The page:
Revealing Adoption’s Invisible Strings in “Wolf Play”
Playwright Hansol Jung’s Wolf Play reminded me of a somewhat recent news headline. While watching the current MCC Theater rendition (up through March 19th), not far from my mind was Huxley, a Chinese infant adopted by a white YouTuber influencer couple in 2017. By 2020, the couple fell under scrutiny when Huxley suddenly stopped appearing in their videos; it was later revealed that the couple had re-homed Huxley when they found themselves unequipped for his developmental needs as a child with level 3 autism and sensory processing disorder.
At the center of Jung’s play is a six-year-old Korean-born adoptee named Jeenu, who announces himself to the audience as “a wolf.” Jeenu is played by a puppet, operated by a voracious Mitchell Winter who translates the child’s wolf-like logic and observations to the audience. A wooden boy with a cardboard torso, Amanda Villalobos’s design for Jeenu coincidentally resembles Guillermo del Toro and Mark Gustafson’s Pinocchio. It wouldn’t be a surprise if Villalobos also thought, “a pinch of Caillou.”
Jeenu is a rambunctious entity. He’s also an object. He’s also flesh and blood, a soul embodied by Winter. But to Jeenu first and foremost, he is a wolf trying to survive in his new habitat.
Jeenu’s life is radically altered when his adoptive parents in Arizona want to make room for their biological newborn and put Jeenu up for re-homing via a Yahoo message board. Unable to resist the call for a child, a queer woman in San Francisco named Robin (Nicole Villamil) eagerly agrees, much to the chagrin of her spouse Ash (a take-no-prisoners Esco Jouléy).
A cutthroat Southpaw boxer on the brink of a pro debut, Ash bristles at the thought of participating in an “auction” for a child. “Everything happened so fast,” is Robin’s sheepish justification of the process. When Jeenu’s adoptive father, Peter (Christopher Bannow), delivers Jeenu into the San Francisco household, it induces a host of conflicts: Jeenu was advertised as younger, Peter is aghast that he unwittingly transferred his charge into the hands of a queer couple (despite all his blabber about needing “diversity,” he wants the kid to have a patriarchal figure), and he failed to divulge Jeenu’s wolfish “aggression” until the last minute.
Needless to say, Jeenu’s family story elicits an ethical and emotional conundrum. Jung’s script crumbles the fourth wall, and director Dustin Wills’s Brechtian staging further eviscerates it in a habitat discombobulated from reality. It’s a space-time continuum, shared by the characters and audience, where the wolf’s opening monologue reminds the audience of the artifice yet allows them to be emotionally reeled in. You-Shin Chen’s scenic design evokes a faded warehouse of appliances on a ship with sails existing among stage lights. This setting predominantly serves as Jeenu’s new home as well. Special ticket-holders closest to the stage are seated in armchairs or rocking chairs, bringing them into the set.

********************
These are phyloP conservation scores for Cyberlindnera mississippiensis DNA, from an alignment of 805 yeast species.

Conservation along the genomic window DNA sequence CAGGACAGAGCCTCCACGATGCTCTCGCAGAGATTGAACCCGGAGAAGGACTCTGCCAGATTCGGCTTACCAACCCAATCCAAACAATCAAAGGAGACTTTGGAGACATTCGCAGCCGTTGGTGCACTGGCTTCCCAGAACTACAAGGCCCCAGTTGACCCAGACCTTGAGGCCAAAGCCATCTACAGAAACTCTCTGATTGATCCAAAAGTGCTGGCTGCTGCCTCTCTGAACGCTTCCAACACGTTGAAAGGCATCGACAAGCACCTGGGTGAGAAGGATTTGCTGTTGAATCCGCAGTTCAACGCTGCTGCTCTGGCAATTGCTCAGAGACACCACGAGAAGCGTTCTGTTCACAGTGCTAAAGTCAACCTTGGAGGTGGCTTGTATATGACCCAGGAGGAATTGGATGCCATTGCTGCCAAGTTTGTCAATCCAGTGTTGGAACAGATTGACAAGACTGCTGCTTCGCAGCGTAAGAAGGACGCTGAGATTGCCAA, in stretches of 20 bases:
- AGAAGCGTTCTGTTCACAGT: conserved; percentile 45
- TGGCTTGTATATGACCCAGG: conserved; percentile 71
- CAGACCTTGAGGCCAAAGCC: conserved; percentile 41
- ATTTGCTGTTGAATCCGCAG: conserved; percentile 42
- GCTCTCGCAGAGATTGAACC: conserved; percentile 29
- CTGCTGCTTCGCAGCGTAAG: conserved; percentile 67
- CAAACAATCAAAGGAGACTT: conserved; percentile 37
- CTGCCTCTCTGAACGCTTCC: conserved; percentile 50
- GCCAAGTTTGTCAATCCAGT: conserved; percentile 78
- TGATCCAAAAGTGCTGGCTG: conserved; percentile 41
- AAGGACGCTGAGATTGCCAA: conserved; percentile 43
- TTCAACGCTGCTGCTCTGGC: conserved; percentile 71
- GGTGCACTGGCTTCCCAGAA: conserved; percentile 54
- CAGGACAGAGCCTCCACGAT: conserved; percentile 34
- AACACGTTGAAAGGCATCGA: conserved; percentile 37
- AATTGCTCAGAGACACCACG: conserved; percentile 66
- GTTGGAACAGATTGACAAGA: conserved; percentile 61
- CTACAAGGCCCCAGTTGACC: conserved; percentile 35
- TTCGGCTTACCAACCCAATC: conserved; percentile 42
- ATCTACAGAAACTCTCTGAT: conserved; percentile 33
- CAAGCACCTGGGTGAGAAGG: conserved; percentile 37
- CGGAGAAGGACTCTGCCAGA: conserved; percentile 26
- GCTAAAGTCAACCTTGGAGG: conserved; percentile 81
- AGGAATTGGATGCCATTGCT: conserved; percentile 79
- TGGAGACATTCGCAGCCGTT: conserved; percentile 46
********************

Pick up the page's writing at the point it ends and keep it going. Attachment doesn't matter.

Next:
For all its heightening of reality, the pillars of Wolf Play are built on the realities of transracial adoption and the underground online market for foster kids. Jeenu’s handoff is technically beyond any legal intervention. Post-show, the theater’s hallways feature posts from Megan Twohey’s 2013 investigative report “The Child Exchange,” which illuminates the practice of children (often foreign-born) being re-homed through online forums like Yahoo messages boards and Facebook groups (many of these cases end up placing children in the hands of sexual abusers).
Led by Winter’s animated performance, the five-person cast is on the knife’s edge of caricature, yet their obstinacy and follies render them keenly human. A head of micro-aggressions and sniveling rationalizations, Bannow’s Peter is as worthy of empathy as he is quite literally punchable.
Villamil is brimming with maternal bubbliness as Robin, whose self-awareness does not necessarily cleanse her stickler pride. Inhabited by Brian Quijada, Robin’s brother Ryan is a brawling creature of toxic masculinity who inundates his loved ones with “hard truths.”
Jouléy plays Ash with aplomb grit. Despite their ambivalence towards Jeenu’s entry into their life, Ash finds unexpected synchronicity with the wolf. In their first play-fight with Jeenu, Ash is able to perceive the wolf’s humanity — by matching eyes with not the puppet but its human operator, Winter.
In addition to The Immortal Jellyfish Girl, Wolf Play is another example of this theater season reaping the glories of puppetry. In frenzies where adults snatch the puppet to discipline the wolf, the puppeteer can find himself empty-handed to signify a loss of control (a technique not dissimilar from the gag pulled off by puppeteer Kennedy Kanagawa in the recent Into the Woods Broadway revival). It’s not quite that Jeenu isn’t loved; what is instead implied is that the adults in Jeenu’s life see him more as an idea rather than human.
Caroline Cao is a writer based in New York City.